While the weight doesn’t sacrifice the comfort, it brings penalties for the dynamics, city driving and efficiency departments - during our test drive, the W12 model returned an efficiency of 18.2 l/100 km or 12.9 mpg.
None of the aforementioned are considered deal breakers for a car like the Bentley Continental GT, but they do waste a lot of its potential.
For example, the vehicle displays interesting sporty characteristics that make sure you stay connected during the drive, an important achievement for a car designed to deliver comfort. However, you don’t get to feel any of the vehicle’s impressive performance numbers.
You’ve got 575 hp and 700 Nm, capable of taking you from 0 to 62 mph in 4.6 seconds and offering even more impressive in-gear acceleration, but not for a second are you fully aware of this.
You can also use this car through the canyons, but it will neither fail nor invite you to do so and you’ll receive a polite reply.
An important part of this behavior is actually not an issue, it’s something that was intended to be this way. The character of the car means that, aside from generous throttle applications, the engine is extremely silent and you don’t get to feel the speed. Nevertheless, had the car been lighter, it wouldn’t have sacrificed any of the noblesse, but it would’ve provided a much more special feeling.
This is where the absence of a reengineering job after one decade of market presence can truly be felt. Bentley didn’t had to turn to expensive materials like carbon fiber - using an all-aluminum construction would’ve been enough. Engineers in Crewe made it slightly more powerful and a tad lighter, but this only improves the power-to weight-ratio by 6 percent.
Driving the Continental GT hard also exposes a weakness of the six-speed transmission, as you notice a certain gearbox lag that doesn’t always allow you to make full use of the W12’s impressive torque curve.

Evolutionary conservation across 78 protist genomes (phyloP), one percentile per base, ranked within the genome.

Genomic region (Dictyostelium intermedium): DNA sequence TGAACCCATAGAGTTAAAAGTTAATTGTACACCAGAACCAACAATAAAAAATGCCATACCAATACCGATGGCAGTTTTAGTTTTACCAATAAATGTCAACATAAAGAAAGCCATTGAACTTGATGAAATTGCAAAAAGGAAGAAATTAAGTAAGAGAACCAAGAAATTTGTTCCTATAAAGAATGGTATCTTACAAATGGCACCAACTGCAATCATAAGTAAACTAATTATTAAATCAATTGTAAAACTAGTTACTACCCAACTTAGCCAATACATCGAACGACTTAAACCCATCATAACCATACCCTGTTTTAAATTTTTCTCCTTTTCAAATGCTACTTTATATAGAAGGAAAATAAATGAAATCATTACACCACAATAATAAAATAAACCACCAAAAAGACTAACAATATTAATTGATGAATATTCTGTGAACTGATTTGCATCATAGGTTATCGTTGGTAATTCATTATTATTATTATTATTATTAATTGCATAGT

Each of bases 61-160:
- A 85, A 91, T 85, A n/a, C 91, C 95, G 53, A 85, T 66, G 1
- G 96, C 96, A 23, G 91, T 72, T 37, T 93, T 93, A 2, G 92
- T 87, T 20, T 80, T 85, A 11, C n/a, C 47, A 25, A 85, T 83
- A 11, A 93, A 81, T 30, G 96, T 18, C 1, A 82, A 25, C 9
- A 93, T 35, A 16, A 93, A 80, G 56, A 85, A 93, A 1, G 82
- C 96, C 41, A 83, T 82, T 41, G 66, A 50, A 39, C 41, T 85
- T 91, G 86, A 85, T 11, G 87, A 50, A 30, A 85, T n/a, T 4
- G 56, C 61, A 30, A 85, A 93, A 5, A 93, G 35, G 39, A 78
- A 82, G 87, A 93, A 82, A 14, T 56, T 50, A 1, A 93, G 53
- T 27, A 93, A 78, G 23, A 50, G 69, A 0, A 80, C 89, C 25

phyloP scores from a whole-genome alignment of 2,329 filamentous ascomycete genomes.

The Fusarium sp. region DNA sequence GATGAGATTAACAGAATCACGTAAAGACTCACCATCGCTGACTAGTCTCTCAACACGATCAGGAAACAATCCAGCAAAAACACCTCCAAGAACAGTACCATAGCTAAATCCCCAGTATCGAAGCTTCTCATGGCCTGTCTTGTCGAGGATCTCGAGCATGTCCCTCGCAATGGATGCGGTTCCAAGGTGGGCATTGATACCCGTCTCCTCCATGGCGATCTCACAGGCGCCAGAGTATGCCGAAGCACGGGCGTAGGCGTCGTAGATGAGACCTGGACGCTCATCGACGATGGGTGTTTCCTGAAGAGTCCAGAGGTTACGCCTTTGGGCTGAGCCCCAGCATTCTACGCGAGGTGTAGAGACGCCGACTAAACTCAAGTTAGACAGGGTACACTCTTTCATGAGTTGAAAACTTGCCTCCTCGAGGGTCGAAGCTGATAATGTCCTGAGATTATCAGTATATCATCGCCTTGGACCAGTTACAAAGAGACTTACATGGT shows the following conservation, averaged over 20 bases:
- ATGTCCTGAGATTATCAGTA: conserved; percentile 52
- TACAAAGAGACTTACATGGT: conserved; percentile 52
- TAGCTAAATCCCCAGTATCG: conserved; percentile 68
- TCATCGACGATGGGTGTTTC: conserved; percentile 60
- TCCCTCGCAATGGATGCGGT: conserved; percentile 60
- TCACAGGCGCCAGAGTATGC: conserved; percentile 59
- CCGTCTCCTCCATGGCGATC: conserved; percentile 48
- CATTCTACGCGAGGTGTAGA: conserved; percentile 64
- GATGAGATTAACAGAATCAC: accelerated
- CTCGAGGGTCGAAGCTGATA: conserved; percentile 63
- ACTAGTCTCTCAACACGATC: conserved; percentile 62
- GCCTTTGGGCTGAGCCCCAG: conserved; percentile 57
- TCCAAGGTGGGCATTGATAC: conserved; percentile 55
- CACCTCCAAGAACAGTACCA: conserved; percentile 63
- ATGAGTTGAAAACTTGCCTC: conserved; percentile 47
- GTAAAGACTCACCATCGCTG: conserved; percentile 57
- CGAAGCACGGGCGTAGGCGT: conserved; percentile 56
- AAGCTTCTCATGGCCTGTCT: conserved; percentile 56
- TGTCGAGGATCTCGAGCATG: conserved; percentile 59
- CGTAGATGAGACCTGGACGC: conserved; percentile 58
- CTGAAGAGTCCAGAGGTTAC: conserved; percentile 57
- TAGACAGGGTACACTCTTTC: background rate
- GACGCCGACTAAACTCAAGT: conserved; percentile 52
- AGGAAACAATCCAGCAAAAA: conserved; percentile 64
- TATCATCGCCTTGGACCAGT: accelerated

There’s also one aspect of the car that’s difficult to understand: the adaptive suspension has four modes, but it still doesn’t include one setup that favors handling.
One can be forgiven for aiming to occasionally exploit the Continental GT in this manner, since Bentley itself offers hints towards this. For example, it was the carmaker who chose to use the Continental GTC for setting a new Ice Speed Record. The ISR was even offered as a limited edition subsequently. Another example would be position of the ignition, which stays on the left - a reminder of Bentley’s successful pre-War Le Mans era.
In the end, we’ll stick with the conclusion that this grand tourer displays a bouquet of elegance that outshines the last few paragraphs. The Bentley Continental GT combines the best of both the luxury and the sports car worlds, with a pleasing bias towards the first part of the equation.Continue reading
Hold on, Mary would like to say something...
So you’re telling me that the drive that just ended made you happy because you got to “enjoy the resources of the W12 engine”? I can’t believe that! I mean I did feel a bit shaken on that twisty road, but apart from that I was more than spoiled for the rest of the journey. I think I’ve never been more relaxed inside a car in my life!